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August 4, 2011

Trends in Vacant Housing Units and Vacancy Rates, 2000-2010

Rising levels of housing vacancies in metropolitan Chicago suggest both challenges and opportunities, especially for the region's local governments. Vacant units may create the need for additional public services to maintain properties while simultaneously contributing less to the local property tax base. However, vacant properties may also provide an opportunity to pursue infill and redevelopment projects to more appropriately match housing and transportation needs, provide access to jobs, and build on existing infrastructure. GO TO 2040 identifies 75,000 acres of residential land within existing municipal boundaries that are considered vacant and/or "underutilized" and calls for redeveloping 20,000 acres of underutilized residential and commercial land by 2015.

On August 4, 2011, the U.S. Census Bureau released additional 2010 decennial census data for Illinois, providing more details than were available with the redistricting data released earlier this year. The data shows that the number of vacant units as well as overall vacancy rates grew region-wide by 79 percent relative to 2000, rising from 146,600 to 262,421 units. This vacant unit count includes rental and owner-occupied housing units and excludes seasonal and migrant vacant units. While vacant unit counts and vacancy rates are highest in Chicago and suburban Cook County, the total of vacant units increased fastest in Kendall, which is also the region's most-rapidly growing county. Will County, which was the second-fastest growing county in the region, shows the smallest overall increase in vacancy rates, with a minimal increase of 0.4%. The map below depicts vacancy rates by township for the region. Townships in the darkest orange have vacancy rates above the regional average.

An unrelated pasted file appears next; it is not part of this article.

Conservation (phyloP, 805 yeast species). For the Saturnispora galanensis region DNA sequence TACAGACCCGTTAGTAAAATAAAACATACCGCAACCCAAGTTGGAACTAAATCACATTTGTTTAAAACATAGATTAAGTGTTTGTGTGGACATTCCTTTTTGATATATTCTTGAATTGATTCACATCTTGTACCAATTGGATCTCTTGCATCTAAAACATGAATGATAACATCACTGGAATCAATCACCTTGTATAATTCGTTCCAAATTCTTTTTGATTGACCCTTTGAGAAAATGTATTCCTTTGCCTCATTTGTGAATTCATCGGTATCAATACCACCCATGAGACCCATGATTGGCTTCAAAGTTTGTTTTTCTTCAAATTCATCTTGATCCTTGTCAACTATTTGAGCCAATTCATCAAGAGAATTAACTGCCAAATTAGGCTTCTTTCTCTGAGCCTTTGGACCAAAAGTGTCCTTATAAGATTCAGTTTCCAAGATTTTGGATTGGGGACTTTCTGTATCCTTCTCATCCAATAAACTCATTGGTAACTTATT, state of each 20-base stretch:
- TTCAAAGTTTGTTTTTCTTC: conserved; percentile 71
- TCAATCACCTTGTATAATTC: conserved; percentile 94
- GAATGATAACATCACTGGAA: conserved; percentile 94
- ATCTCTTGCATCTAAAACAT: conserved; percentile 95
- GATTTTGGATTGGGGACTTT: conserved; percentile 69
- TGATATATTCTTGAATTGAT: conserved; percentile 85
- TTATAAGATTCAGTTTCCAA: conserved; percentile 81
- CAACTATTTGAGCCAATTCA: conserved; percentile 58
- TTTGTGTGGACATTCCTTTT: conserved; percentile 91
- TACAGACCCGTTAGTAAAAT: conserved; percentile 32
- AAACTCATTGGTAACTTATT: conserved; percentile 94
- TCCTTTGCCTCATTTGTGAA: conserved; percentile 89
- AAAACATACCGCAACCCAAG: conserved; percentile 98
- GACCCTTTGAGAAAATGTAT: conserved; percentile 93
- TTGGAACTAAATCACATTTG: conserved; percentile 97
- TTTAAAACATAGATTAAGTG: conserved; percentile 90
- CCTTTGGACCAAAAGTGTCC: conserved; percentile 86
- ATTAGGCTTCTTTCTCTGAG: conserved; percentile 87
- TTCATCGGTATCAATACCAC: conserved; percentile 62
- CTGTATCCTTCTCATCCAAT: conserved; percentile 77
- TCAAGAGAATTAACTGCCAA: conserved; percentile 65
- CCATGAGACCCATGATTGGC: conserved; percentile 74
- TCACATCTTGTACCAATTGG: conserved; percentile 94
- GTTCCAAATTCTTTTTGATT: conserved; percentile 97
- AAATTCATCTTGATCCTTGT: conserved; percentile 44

The City of Chicago contains a disproportionate share of the region's vacant housing units, about 51 percent, compared to a 35 percent share of total housing units and 34 percent share of total population. Suburban Cook County, however, contains a comparatively smaller share of total vacant units given its population, with 23 percent of total vacant units versus 29 percent of both total housing units and total population. Each other county's share of the region's vacant units is equivalent to or smaller than its share of the region's population. The table below outlines each county's share of total housing units, vacant housing units, and population.


The following map shows growth in vacant housing units by township during the past decade. The number of vacant units more than doubled in over 20 townships, located in both inner and outer suburban areas. In fast-growing townships in the collar counties, the growth in vacant units likely reflects the overall growth in housing units during this period. Note the exception of Will County, where the county as a whole and most townships recorded a decline in vacant units over the past decade. However, most of the high-growth townships in Will County also experienced increases in vacant units, following the trend in other collar counties.


The following final map shows the percentage-point growth in the share of vacant housing by township. As noted above, vacancy rates have generally increased across the region. This trend is seen in both owner-occupied and rental units. However, the City of Chicago maintained an essentially constant vacancy rate (7.5 percent to 7.6 percent). Most townships in Will County, as well as several townships in McHenry, Kane, and Kendall Counties, also saw vacancy rates decline over the past several years. However, several other townships in those same three counties saw substantial growth in vacancy rates, as did five inner ring townships in Cook County and one township in DuPage County.

Download the complete data used in this analysis